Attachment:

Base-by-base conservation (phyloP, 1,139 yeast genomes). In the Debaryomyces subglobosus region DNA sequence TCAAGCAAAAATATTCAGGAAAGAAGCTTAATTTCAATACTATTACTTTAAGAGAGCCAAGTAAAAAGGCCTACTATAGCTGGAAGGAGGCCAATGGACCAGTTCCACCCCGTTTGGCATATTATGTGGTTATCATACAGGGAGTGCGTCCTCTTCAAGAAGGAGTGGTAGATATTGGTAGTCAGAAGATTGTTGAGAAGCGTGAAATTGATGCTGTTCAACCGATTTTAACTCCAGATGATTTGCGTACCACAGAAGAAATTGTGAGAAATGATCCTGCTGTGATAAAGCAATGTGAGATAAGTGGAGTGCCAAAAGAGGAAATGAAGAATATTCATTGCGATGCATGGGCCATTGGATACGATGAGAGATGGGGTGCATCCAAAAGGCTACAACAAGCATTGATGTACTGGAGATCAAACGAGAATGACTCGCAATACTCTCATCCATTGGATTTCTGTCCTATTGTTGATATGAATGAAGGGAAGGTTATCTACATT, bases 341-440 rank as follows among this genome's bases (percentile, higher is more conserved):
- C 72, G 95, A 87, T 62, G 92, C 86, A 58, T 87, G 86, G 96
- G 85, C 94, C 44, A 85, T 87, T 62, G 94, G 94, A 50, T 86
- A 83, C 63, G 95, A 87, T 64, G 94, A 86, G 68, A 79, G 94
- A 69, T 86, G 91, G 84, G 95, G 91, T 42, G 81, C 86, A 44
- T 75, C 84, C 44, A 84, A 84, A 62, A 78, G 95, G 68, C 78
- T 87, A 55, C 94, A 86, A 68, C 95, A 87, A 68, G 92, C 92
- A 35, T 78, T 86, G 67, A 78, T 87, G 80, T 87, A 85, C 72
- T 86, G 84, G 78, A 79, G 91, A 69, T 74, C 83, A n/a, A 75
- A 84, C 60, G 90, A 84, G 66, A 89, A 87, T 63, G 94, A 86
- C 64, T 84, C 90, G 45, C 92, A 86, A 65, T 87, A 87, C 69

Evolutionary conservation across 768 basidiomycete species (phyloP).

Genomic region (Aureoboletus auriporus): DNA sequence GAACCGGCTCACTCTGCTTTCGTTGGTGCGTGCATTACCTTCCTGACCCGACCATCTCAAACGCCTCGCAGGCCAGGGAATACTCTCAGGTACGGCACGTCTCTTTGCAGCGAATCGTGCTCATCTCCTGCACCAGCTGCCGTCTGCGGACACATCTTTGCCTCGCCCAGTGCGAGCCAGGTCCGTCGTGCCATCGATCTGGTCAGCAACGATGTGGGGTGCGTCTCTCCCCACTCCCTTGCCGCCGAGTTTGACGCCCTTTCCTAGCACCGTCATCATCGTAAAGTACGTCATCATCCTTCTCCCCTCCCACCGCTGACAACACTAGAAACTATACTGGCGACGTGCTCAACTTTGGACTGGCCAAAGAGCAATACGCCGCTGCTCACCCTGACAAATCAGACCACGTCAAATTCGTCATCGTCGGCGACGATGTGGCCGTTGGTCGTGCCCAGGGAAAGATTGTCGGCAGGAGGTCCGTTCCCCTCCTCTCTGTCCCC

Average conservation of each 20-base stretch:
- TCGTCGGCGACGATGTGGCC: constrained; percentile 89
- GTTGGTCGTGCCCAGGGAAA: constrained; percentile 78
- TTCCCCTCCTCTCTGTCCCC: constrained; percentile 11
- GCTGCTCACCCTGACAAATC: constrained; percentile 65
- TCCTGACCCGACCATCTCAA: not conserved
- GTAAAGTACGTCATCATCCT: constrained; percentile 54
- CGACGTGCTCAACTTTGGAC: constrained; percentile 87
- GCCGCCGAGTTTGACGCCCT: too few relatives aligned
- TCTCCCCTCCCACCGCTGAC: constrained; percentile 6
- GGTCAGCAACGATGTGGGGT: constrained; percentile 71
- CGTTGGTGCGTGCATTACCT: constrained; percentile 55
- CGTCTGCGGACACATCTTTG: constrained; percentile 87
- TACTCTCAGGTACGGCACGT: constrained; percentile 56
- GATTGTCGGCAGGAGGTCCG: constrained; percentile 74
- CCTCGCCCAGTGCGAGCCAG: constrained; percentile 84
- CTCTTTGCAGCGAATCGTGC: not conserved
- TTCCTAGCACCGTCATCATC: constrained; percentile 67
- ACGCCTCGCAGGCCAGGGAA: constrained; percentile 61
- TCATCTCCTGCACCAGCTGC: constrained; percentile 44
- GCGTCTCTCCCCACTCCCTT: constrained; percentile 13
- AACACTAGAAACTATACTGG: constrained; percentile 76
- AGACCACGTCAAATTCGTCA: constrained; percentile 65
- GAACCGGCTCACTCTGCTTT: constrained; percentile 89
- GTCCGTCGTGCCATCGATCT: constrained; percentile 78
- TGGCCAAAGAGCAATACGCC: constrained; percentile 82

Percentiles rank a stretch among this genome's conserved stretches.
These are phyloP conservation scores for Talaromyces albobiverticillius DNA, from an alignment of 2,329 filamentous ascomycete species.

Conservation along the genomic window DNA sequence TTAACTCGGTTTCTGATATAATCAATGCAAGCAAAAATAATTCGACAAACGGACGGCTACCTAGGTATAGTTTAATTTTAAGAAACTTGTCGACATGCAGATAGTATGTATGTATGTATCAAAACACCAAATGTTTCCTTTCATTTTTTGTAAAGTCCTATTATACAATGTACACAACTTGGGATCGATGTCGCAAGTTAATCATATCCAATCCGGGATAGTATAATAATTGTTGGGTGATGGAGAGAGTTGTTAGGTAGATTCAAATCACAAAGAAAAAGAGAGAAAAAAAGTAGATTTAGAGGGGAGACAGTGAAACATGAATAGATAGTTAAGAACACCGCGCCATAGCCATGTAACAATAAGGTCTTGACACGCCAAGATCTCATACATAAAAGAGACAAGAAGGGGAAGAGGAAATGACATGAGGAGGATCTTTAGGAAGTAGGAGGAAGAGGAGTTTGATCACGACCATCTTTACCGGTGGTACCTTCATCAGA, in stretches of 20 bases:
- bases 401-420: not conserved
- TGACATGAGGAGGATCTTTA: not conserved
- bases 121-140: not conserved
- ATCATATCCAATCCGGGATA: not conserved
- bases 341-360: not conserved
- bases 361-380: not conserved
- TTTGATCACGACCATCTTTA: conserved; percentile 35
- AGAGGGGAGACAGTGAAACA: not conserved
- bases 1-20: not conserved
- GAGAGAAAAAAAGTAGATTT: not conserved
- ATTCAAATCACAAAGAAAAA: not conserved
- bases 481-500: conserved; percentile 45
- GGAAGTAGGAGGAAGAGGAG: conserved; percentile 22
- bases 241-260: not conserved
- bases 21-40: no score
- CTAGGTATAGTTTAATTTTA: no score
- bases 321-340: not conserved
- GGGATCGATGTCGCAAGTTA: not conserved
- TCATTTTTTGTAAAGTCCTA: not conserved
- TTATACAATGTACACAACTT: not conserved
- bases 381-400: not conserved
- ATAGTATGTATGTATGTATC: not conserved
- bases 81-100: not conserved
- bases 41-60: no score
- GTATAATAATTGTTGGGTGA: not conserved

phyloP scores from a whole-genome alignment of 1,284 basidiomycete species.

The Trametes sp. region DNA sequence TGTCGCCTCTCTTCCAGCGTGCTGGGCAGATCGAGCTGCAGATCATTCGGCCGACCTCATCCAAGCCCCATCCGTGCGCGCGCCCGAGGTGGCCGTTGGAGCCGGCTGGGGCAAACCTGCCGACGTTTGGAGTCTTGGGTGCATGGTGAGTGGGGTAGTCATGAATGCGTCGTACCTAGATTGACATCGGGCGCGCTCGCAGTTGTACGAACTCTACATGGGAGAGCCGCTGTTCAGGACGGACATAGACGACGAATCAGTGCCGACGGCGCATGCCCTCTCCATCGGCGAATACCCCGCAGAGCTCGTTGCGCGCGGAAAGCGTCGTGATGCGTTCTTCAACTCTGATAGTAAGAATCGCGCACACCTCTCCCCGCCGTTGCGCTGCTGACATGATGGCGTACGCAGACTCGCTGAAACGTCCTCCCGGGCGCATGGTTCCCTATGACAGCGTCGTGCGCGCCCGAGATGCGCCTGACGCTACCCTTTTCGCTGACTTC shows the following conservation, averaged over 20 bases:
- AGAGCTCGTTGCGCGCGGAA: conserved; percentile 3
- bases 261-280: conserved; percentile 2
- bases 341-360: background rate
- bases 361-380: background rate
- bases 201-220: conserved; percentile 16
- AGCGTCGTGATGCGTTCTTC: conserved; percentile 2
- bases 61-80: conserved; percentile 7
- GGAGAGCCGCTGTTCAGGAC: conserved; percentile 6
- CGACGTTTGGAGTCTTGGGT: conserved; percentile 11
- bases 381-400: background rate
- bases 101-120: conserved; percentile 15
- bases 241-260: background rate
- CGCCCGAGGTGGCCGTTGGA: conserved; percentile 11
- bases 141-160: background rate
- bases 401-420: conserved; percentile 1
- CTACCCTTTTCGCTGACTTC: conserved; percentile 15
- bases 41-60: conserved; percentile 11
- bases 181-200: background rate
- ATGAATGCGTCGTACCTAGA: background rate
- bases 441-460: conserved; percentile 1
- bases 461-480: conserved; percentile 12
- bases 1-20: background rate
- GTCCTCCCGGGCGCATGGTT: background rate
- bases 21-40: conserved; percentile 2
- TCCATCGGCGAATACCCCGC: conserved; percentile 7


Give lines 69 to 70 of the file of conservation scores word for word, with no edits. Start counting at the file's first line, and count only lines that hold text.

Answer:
The Trametes sp. region DNA sequence TGTCGCCTCTCTTCCAGCGTGCTGGGCAGATCGAGCTGCAGATCATTCGGCCGACCTCATCCAAGCCCCATCCGTGCGCGCGCCCGAGGTGGCCGTTGGAGCCGGCTGGGGCAAACCTGCCGACGTTTGGAGTCTTGGGTGCATGGTGAGTGGGGTAGTCATGAATGCGTCGTACCTAGATTGACATCGGGCGCGCTCGCAGTTGTACGAACTCTACATGGGAGAGCCGCTGTTCAGGACGGACATAGACGACGAATCAGTGCCGACGGCGCATGCCCTCTCCATCGGCGAATACCCCGCAGAGCTCGTTGCGCGCGGAAAGCGTCGTGATGCGTTCTTCAACTCTGATAGTAAGAATCGCGCACACCTCTCCCCGCCGTTGCGCTGCTGACATGATGGCGTACGCAGACTCGCTGAAACGTCCTCCCGGGCGCATGGTTCCCTATGACAGCGTCGTGCGCGCCCGAGATGCGCCTGACGCTACCCTTTTCGCTGACTTC shows the following conservation, averaged over 20 bases:
- AGAGCTCGTTGCGCGCGGAA: conserved; percentile 3